Regionalisms abound in American English, but you might find the most differences as eat and drink your way across the country. The term for a fizzy soft drink isn’t the same in Massachusetts as it is in Indiana, and you won’t even recognize some of the food names in Louisiana.
What’s an awful awful? Is there a difference between stuffing and dressing? And what on Earth is a po’boy? We’ll answer all these questions and more as we explore regional food terms across the United States.
What do you call the two ends of a loaf of bread that few people eat? Many people in the U.S. say that's the heel, while others call the pieces the crust or the end. But you can’t leave out the tiny percentage in the Northeast who say it’s the schpitzel, or those in Louisiana who have dubbed it the nose.
For Northerners, stuffing and dressing are separate entities. Dressing is a liquid you put on salad, whereas stuffing is a side of bread and seasoning that you have at Thanksgiving dinner.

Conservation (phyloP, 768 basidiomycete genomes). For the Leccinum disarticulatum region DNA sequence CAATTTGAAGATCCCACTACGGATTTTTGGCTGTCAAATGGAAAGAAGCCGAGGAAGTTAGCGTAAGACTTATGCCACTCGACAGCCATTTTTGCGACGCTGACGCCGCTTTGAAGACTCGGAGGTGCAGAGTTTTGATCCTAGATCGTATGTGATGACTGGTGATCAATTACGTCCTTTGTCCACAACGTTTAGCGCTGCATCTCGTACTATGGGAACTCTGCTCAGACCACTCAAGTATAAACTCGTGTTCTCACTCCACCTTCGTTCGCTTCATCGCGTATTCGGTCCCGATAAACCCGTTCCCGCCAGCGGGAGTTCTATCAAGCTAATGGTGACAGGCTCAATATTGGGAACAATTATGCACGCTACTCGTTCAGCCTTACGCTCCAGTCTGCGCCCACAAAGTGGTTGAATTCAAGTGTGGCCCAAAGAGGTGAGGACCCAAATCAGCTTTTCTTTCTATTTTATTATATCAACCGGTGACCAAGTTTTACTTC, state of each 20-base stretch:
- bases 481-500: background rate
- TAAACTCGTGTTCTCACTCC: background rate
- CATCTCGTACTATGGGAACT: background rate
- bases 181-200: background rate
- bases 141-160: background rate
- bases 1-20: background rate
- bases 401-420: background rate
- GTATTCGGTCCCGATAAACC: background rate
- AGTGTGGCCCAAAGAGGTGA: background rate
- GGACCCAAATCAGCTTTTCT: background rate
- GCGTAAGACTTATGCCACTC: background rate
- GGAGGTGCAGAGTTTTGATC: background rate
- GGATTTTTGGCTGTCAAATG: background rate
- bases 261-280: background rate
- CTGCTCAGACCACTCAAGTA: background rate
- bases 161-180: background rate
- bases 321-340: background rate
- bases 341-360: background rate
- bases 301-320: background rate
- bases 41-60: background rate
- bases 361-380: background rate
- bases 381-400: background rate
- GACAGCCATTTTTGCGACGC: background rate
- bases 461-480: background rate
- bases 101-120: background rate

Southerners say that dressing and stuffing are the same food item, but stuffing goes, well, stuffed inside the turkey.
On the East and West Coasts, a fizzy soft drink is called a soda. However, sandwiched between those two regions are the pops and cokes of the country. It doesn’t matter that Coke is also a brand name or that pop is what some people call their dad. In the Midwest, you’ll ask for a pop, and in the South, when you ask for a coke, the answer will be, “What kind?”
Perhaps one of the hottest arguments of all food terms is the name of a cold sandwich packed full of meat, cheese, and veggies. While three-quarters of the country refers to it as a sub or submarine sandwich, once again the Northeast and Louisiana have to be different.
From Maine to Pennsylvania, you might get confused when someone orders a grinder, a hoagie, or a hero. They’re all the same thing, but they’re named based on how they’re eaten, where they’re made, and who can eat them. And in Louisiana? The sandwich you'll hear order often is a po'boy.
You might think of a cold, creamy, and sweet drink as a milkshake. But if you head up to Massachusetts, you’ll hear it called a frappe. That might sound weird, but you haven’t visited Rhode Island. There, it’s a cabinet or, even more perplexing, an awful awful. That last one comes from Newport Creamery’s slogan — "Awful Big! Awful Good!"